But not everyone thinks this way. Frazer Gardella was born in Maryland and spent much of his life in the American capital, Washington D.C. For the past 35 years he has lived in Estepona (permanently since 1996), and he is a Trump supporter. He proudly wears an American army tee-shirt under his shirt and maintains that his candidate has paid taxes, and it is his companies that haven’t done so for financial reasons.

“But Trump has been able to correct the failures in the American economy and stop people from outside earning money here. That is what was needed and that’s why I want him to be president,” he says, while his companions raise their eyebrows and shake their heads in disagreement.

Voting system

Political debates apart, something they do all agree on is that their political system is nothing like the one in Spain, which they consider “less interesting”.

“In the United States there are people who don’t have the same opinion about things even though they are in the same party,” says Sue Seabury who, although she was born in the UK, has been an important member of the American community on the Costa del Sol for many years.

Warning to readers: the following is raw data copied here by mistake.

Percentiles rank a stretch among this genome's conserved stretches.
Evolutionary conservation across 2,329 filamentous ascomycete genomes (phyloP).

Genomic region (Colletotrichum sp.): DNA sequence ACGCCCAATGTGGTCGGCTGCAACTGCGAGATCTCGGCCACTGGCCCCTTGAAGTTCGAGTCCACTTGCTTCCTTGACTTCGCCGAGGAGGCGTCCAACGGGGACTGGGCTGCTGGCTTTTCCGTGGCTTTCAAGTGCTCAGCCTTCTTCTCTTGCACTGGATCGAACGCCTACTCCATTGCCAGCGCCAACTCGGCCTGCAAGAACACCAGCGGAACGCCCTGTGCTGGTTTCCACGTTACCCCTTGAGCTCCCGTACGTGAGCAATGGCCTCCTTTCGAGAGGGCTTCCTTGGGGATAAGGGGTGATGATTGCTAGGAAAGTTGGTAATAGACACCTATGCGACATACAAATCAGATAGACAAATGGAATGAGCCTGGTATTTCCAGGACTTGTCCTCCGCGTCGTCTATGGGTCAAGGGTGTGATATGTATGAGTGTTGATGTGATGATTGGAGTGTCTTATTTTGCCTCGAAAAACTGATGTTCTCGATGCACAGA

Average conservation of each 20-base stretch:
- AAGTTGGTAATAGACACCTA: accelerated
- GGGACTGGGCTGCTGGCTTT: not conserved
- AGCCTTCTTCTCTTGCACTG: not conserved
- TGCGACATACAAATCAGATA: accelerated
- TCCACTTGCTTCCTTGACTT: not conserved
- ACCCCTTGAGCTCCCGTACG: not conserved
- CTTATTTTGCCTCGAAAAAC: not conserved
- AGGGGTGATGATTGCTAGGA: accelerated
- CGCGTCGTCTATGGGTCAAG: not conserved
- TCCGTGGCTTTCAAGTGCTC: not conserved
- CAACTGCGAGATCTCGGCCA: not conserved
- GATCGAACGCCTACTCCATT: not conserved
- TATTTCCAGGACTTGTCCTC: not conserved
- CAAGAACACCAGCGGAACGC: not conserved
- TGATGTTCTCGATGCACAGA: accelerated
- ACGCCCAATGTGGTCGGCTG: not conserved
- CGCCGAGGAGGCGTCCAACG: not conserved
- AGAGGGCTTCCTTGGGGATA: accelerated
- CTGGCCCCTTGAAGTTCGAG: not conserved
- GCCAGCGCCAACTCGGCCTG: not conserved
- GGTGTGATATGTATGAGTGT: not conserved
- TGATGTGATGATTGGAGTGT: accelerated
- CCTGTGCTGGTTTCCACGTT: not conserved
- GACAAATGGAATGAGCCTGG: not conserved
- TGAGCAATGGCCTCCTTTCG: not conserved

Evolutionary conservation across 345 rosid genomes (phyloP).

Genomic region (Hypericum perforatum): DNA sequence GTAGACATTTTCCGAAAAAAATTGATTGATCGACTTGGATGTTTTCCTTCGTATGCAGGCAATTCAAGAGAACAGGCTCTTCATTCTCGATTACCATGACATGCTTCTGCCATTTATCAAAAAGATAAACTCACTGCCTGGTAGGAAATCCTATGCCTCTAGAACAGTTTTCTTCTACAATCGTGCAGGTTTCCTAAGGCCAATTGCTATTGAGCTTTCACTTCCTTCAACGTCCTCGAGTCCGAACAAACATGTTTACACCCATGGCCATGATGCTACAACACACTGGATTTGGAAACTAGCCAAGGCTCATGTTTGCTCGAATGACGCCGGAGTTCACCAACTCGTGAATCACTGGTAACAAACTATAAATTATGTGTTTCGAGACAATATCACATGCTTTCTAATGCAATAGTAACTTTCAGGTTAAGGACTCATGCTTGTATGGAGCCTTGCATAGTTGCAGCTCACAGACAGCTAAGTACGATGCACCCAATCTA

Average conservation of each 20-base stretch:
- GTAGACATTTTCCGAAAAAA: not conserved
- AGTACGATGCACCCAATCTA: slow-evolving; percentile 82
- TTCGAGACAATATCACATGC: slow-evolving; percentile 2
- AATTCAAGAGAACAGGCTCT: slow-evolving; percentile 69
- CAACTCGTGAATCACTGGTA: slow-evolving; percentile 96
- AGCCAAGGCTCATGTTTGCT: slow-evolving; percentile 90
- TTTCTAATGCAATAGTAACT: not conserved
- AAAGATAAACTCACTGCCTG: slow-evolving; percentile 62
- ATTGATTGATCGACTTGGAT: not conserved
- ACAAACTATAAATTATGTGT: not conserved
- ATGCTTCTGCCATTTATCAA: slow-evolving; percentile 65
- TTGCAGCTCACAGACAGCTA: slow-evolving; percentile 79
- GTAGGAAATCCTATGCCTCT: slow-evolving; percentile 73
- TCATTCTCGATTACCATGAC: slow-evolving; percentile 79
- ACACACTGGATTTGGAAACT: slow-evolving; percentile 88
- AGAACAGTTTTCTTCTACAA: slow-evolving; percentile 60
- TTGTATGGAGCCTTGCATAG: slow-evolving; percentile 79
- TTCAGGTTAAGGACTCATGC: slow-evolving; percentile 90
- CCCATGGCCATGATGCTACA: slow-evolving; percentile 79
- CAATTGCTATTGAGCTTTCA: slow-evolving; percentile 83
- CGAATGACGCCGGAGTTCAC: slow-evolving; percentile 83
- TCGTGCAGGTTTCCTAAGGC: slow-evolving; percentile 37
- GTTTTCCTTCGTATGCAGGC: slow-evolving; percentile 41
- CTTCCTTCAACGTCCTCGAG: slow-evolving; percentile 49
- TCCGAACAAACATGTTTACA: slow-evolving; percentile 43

Movaldi, who agrees with this, says the system of two major parties “permits more internal diversity”, although he also points out that there are independent candidates, something which is not the case in Spain.

“I don’t want to be alarmist, but four more years of Trump could ruin everything that has ever been established. That has to change, right now,” he says.

Black Lives Matter and Covid

As well as the economy, a subject about which Trump has not had a bad press, this election is marked by the Covid crisis and also everything related to the Black Lives Matter movement (BLM).

With regard to the former, as usual, there are different opinions. The pro-Biden Americans believe that Trump’s management of the health crisis has been “negligent”, while Gardella says it made him emotional to watch the video in which the president returned in triumph to the White House.

“The guy is a hero who has beaten the coronavirus and that makes me proud,” he says.

“I didn’t like the video and I feel safer in Spain than in the US,” responds Johnnie. For this African American from Florida, Trump has only brought violence to the streets, and refers as an example to his “incendiary” statements about BLM. “Nothing like that had ever happened in the US, nobody knows what might happen in the next few months, it’s terrible,” he insists.

Clear result

Precisely for that reason they all (especially those voting for the democrat candidate) hope that no matter who wins, it will be by a wide margin so those who lost cannot question the result, especially in a context where people have been complaining about problems in being able to vote in recent weeks.

At least all those here have been able to exercise their right to vote, except Frazer, who hasn’t received his ballot paper. “Maybe that was Jim, maybe he has done everything he can to ensure that I can’t vote,” he says, amid laughter.